I have an electric garden tractor made by GE back in the 70’s. It has six – 6V golf cart batteries wired in series to make a 36V system. While this isn’t a high voltage the amount of current that they can produce can be dangerous. In this case the sheet of metal you see carries all the current for the drive motor and the connection on the lower end corroded. This raised the resistance which caused sparking strong enough to blow away metal (see top picture) and even caused the metal to glow red.
Current is what is needed to weld metal in an arc welder. Batteries can provide a lot of current for a short period of time. When working around car sized batteries be careful that your wrench doesn’t connect across something connected to the positive side to the car frame, which is connected to the negative side. This is a particular risk when dealing with the starter, it has a thick cable running directly to the battery. If while removing that cable your metal wrench touches almost any exposed metal you will be creating sparks and possibly ruining some cabling, your wrench, burning yourself or starting a fire.
An old saying from my electrics teacher is “It’s the volts that jolts, but the mills (amps, current) that kills. Just because something like a 12V-36V will not shock you, doesn’t mean it wont cause considerable damage once that current gets flowing through something with less resistance than your body.
Most if not all of us have our houses wired for electricity and with some basic understanding it can remove some of the mystery that surrounds it. The most we do is compare commercial electricity prices and that’s the farthest we get. This write-up will be focused on how things are done in the US. The principles will transfer to other countries, but the details will be different. Also it is important to note this is not enough information to qualify you to start poking around in the electrical circuits in your house.
In the united states residential electrical service brings 240 volts to the house with the capacity of somewhere between 100 to 400 amps. Think of voltage as the pressure and amps (also called current) as the amount of electricity. This service is connected to a distribution panel that has circuit breakers that provide electricity to all the circuits in the house. Most of these circuits are 15 amps and 120 volts. Kitchens and bathrooms will have 20 amp, 120 volt circuits due to the fact that they usually have devices that draw more current like blow driers, curling irons, toasters and microwaves. High power devices like electric ranges and electric clothes driers require dedicated circuits of 240 volts.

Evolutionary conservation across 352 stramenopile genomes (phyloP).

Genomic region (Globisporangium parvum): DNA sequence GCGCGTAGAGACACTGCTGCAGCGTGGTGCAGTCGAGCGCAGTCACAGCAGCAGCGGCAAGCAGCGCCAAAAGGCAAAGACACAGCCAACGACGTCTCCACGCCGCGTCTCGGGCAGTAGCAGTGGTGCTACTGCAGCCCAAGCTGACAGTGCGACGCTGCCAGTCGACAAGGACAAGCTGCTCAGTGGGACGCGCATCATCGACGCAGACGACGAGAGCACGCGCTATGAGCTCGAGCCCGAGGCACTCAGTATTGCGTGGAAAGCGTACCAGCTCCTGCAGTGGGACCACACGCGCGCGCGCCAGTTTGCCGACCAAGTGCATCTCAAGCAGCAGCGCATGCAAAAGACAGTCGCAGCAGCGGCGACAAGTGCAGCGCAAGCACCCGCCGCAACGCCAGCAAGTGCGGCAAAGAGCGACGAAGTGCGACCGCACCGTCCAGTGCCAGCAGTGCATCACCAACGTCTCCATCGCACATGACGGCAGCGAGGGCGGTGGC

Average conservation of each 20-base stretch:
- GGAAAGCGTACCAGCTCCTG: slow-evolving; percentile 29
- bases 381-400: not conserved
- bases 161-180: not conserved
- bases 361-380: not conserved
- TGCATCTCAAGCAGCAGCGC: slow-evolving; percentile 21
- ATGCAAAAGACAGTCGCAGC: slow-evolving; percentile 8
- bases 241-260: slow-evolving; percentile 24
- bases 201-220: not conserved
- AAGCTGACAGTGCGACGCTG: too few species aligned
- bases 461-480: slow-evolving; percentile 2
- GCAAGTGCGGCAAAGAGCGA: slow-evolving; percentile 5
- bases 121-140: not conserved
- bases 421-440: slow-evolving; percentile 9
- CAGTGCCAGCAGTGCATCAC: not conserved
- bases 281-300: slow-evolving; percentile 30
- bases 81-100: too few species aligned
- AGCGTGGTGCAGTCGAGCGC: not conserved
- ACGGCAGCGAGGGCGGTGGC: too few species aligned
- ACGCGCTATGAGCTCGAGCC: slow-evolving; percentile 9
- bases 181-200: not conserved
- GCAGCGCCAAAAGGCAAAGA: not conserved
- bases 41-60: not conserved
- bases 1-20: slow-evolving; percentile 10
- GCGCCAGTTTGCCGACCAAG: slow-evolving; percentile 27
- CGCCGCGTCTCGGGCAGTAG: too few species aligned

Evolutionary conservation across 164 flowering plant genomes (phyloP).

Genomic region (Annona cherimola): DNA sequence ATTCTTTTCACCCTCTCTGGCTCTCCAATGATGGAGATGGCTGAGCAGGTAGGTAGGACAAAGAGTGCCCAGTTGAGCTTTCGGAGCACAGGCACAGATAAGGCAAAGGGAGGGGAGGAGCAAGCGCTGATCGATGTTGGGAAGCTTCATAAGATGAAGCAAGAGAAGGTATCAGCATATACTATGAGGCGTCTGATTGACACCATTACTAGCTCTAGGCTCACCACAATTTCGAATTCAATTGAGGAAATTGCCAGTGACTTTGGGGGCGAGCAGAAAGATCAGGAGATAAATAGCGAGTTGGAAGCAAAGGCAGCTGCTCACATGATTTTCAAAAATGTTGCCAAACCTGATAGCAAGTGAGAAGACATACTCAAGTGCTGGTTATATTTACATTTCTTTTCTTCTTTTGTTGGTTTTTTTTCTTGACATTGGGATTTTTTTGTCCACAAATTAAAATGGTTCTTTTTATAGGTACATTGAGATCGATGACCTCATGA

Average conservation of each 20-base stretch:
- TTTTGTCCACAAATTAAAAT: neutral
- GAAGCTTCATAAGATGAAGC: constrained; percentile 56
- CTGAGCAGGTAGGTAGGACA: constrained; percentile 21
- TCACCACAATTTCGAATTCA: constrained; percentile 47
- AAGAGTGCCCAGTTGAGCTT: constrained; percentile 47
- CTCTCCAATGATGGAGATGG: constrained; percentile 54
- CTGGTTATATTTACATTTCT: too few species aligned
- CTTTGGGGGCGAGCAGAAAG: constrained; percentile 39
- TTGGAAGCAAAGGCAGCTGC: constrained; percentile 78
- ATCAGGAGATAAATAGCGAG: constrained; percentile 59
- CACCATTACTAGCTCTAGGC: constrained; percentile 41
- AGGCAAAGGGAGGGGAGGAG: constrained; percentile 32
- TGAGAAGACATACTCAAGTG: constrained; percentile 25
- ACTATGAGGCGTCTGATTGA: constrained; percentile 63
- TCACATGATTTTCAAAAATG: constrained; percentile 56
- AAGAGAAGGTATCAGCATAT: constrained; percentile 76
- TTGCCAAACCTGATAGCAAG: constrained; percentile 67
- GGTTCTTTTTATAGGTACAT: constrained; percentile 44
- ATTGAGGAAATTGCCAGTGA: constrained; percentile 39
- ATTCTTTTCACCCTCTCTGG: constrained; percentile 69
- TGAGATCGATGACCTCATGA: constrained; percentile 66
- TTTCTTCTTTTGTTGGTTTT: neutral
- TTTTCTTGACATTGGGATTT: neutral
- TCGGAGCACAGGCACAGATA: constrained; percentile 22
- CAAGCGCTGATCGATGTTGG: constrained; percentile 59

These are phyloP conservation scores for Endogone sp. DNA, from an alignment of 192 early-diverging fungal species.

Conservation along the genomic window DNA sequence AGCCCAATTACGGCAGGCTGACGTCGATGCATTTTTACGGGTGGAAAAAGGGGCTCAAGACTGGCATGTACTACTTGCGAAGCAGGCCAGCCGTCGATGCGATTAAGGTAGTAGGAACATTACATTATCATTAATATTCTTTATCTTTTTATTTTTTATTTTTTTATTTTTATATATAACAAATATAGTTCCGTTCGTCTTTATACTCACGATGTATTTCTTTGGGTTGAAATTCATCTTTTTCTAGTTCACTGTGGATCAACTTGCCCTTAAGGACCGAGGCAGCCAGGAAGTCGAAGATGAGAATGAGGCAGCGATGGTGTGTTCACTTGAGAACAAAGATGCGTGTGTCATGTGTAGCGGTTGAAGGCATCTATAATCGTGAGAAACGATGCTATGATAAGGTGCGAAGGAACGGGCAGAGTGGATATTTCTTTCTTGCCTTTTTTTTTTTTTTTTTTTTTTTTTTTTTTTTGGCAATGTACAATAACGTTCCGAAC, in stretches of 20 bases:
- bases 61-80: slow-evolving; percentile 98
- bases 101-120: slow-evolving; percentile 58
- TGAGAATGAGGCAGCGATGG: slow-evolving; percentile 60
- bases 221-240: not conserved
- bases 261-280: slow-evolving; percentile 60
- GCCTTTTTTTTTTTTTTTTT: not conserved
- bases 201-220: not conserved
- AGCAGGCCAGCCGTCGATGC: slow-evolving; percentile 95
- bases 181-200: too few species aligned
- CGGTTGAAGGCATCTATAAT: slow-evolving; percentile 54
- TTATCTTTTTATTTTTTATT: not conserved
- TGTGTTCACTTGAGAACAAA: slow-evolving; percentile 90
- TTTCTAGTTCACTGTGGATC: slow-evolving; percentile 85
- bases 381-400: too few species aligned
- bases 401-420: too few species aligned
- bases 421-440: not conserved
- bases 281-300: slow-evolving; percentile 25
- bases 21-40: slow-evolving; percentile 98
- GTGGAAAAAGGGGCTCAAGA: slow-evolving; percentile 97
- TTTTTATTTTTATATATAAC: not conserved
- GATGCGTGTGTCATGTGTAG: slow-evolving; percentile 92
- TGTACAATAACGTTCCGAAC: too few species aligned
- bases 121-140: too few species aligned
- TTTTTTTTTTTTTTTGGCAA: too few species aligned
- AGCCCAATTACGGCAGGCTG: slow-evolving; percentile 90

The service coming into the house has two legs and a common. The voltage between the two legs is 240 volts and between either leg and the common is 120 volts. Your service panel will split this 240 volts between two sides of 120 volts each. If you need 240 volts the circuit breaker will bridge between both sides to get 240 volts. A good electrician will try to balance the loads between these two sides, you should never see most of the breakers on one side of the service.
The way a house is wired the “common” or “neutral” is the white wire and it should never be run through a switch. It is electrically the same as the ground wire. If you open up your service panel you will see all the white wires and bare wire attached to a common bus (usually a copper bar with screw terminals). The bare wire braid coming into the house will also be attached to this.
Each circuit is a black wire and it is attached to a circuit breaker that limits the amount of current that can flow into the wire. The gauge of the wire (how thick it is) determines how much current it can safely handle and if it is exceeded the breaker trips and shuts off the circuit. This can happen if you turn on too many thing on the same circuit or if some kind of fault happens in the wiring. If the breaker doesn’t protect the circuit the wiring could overheat and cause a fire.